The Metro section being viewed in the Washington Post's online feature, "Today's paper"
One of the coolest features on any newspaper website in the country is the Washington Post’s “Today’s paper” newspaper viewer.
The Newseum, a museum in Washington, D.C., has a “front-page gallery” showing the day’s front page from hundreds of newspapers from around the nation and world.
You can compare a newspaper in rural Alabama to one in London or Saudi Arabia.
But an ongoing annoyance of mine has been that you can’t see inside these papers. You can’t see the sports section headlines. You can’t sift through the paper in Alabama and see what it considers newsworthy, compared to the Saudi paper.
The Washington Post is one of the few papers in the country that lets you look inside their entire paper.
With their “Today’s paper” feature, you can look through every page of every section, going back a full week.
What’s more, every element of every page–from photographs to advertisements–is clickable. When you click an article, the pictures and captions pop up along with the full, readable text of the article.
Stars and Stripes, the independent newspaper of the US Military, is one of the few papers to offer a free full-featured online edition of their paper.
Better online newspaper-reading programs exist, and lots of papers use them, but they nearly all charge for access to these “E-editions” or “digital editions.”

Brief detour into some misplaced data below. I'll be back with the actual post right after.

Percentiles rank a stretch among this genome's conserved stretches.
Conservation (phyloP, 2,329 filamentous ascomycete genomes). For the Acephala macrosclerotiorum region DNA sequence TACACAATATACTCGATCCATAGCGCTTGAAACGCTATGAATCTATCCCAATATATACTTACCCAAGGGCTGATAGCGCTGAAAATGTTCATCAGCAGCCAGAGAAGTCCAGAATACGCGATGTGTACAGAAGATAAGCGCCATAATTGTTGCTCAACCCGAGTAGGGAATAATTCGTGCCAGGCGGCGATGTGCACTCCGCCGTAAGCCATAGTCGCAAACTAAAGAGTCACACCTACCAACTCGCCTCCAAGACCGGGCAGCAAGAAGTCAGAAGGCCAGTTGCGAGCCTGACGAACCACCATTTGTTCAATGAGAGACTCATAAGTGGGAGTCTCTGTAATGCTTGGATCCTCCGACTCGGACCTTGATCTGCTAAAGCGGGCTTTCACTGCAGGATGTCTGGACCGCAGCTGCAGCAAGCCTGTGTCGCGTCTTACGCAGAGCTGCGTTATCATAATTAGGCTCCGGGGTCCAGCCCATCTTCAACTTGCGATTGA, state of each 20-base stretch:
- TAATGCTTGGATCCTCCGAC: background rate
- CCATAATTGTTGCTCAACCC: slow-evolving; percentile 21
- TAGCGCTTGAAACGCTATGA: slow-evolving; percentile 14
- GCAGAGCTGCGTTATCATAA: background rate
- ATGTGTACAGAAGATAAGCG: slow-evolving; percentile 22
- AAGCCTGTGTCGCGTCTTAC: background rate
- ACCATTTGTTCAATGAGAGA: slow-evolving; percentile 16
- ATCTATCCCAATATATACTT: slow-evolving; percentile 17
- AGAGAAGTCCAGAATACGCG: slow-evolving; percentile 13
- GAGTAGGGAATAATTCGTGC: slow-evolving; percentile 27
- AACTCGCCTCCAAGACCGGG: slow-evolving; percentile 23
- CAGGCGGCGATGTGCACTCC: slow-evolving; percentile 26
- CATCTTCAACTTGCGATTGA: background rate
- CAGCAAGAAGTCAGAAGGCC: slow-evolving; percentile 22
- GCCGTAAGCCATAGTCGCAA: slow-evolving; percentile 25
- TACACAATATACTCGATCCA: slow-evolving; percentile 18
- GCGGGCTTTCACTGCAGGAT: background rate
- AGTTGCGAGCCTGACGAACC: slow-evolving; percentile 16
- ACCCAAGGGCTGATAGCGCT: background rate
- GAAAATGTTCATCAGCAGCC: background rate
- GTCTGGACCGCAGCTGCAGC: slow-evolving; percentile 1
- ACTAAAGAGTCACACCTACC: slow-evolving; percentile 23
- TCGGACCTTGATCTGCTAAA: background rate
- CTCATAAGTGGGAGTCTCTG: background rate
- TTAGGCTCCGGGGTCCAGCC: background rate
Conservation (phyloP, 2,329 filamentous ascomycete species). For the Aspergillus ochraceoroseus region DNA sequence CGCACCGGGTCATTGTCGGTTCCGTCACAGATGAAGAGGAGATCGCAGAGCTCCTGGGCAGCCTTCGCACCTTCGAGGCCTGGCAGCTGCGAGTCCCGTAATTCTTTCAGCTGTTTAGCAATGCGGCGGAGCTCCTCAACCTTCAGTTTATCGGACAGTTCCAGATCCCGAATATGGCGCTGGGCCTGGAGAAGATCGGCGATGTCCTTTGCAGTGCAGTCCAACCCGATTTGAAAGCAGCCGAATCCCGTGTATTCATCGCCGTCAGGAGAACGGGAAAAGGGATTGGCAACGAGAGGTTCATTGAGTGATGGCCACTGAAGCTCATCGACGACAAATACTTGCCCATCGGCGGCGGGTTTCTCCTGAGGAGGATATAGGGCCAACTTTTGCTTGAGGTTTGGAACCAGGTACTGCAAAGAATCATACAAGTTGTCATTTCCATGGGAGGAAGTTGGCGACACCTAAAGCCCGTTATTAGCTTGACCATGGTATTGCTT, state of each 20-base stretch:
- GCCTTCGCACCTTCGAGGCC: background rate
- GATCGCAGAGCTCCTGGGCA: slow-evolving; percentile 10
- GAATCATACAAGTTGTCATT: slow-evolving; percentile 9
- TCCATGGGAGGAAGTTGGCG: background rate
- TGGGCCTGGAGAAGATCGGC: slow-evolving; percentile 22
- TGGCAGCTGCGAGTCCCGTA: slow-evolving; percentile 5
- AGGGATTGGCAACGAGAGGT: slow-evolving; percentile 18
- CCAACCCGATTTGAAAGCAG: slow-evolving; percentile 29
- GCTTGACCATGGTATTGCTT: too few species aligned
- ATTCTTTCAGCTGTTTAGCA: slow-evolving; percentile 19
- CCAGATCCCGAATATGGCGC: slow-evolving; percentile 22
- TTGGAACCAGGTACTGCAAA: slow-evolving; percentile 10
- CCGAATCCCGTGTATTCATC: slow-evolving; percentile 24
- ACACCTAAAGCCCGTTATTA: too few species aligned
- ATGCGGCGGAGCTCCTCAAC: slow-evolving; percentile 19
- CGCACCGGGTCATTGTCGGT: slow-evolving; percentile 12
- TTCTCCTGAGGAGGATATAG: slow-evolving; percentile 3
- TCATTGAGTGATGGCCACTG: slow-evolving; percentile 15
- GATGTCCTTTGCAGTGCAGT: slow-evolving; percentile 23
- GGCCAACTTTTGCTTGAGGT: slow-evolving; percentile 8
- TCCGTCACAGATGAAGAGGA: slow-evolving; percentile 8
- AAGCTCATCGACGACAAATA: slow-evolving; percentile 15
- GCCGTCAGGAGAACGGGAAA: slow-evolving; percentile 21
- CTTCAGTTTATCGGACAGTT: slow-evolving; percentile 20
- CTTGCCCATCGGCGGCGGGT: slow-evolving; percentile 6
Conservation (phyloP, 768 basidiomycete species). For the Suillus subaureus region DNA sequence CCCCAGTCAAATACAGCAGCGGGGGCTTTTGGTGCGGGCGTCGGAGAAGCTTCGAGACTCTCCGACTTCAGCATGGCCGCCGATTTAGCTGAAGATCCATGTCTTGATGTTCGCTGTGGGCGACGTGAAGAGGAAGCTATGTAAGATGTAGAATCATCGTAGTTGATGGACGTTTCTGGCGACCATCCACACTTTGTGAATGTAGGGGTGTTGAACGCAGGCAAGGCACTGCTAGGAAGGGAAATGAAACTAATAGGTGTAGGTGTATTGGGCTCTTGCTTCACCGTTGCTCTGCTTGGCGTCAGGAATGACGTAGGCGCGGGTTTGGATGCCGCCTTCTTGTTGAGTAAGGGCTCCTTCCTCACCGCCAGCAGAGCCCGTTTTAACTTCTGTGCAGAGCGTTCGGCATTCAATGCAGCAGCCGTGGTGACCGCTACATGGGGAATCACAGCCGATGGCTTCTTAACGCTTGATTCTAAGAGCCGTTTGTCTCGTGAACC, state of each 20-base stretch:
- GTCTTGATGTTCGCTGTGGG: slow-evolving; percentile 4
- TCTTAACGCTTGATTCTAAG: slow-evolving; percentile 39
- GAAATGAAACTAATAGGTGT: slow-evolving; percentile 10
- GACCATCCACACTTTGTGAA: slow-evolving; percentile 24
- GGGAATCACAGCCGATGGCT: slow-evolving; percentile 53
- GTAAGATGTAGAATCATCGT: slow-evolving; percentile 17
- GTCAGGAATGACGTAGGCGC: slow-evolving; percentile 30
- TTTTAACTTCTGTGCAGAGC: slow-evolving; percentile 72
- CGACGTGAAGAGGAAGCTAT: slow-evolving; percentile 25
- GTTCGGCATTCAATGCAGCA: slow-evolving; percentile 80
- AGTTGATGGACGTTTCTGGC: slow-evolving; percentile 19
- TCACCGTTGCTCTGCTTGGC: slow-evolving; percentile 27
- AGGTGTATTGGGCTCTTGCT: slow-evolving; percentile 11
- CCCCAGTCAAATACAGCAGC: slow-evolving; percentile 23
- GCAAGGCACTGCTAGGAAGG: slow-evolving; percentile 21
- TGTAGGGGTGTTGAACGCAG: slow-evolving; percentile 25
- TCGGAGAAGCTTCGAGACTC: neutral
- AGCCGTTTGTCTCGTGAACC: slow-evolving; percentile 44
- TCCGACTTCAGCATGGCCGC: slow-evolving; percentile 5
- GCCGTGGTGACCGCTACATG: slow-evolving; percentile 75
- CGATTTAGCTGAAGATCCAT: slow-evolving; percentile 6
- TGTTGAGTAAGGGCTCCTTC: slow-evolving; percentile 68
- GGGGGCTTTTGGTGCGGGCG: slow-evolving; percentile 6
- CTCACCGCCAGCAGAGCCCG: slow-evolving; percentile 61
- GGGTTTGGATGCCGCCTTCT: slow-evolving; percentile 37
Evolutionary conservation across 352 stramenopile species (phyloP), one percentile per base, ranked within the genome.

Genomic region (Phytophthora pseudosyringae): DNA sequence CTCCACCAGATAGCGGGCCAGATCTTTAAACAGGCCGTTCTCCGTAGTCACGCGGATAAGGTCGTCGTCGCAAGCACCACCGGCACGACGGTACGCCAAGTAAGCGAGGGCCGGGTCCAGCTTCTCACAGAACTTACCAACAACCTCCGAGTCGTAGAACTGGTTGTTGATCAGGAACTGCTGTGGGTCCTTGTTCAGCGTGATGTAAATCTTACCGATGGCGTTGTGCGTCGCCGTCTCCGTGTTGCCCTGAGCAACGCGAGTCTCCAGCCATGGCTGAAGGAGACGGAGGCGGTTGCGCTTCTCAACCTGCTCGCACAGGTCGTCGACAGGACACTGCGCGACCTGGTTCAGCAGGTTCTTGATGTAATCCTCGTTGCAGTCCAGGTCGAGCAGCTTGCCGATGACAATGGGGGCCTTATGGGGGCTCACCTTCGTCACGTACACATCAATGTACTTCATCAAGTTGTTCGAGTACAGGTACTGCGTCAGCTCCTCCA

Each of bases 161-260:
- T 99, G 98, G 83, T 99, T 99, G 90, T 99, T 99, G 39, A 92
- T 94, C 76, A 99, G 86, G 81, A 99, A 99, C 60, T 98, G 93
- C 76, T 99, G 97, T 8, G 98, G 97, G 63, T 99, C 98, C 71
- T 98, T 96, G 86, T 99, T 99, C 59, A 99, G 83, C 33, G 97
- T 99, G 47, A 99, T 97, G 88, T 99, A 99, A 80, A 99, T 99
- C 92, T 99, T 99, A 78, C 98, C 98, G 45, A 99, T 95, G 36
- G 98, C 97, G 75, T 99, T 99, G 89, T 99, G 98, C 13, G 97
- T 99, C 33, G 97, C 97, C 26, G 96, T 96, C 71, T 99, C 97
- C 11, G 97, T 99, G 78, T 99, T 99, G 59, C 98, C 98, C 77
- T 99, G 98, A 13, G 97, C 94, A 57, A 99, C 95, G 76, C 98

The editions have better features than the Post’s “Today’s paper.” The pages flip easily, you can zoom in, watch videos–the Miami Herald’s “Digital Newspaper” even displays articles in Spanish.
(The Post actually offers a full-featured, “e-replica” to subscribers.)
Who’s using them?
The subscription numbers for ‘E-editions’ tell an interesting story.
The Detroit Free Press had 99,613 digital subscriptions as of September, 2010. That was second nationally only to the Wall Street Journal–if you just count E-edition subscriptions.
Two groups have found success with digital editions.
The first group is local papers, like the Free Press. The Toledo Blade (Ohio) and Schenectady Gazette (New York) rank in the top-25 for digital subscriptions. These papers have local readers willing to pay for a superior online reading mode.
The second group is industry publications. Investor’s Business Daily and Women’s Wear Daily (the fashion industry trade journal) both have high digital subscription numbers.
(I should mention that “digital subscriptions” include subscriptions to website pay-walls, not exclusively E-editions.)
Follow the Post
The Post seems has struck a good balance.
For paying subscribers, the “e-replica” paper is available with all the features and goodies you expect when you pay good money.
And for casual readers like myself who want to see what Washingtonians are picking up on their doorstep in the morning, there’s the “Today’s paper” feature.
More papers should follow the Post’s lead with the dual digital paper options–one for subscribers, and one for the casual reader.
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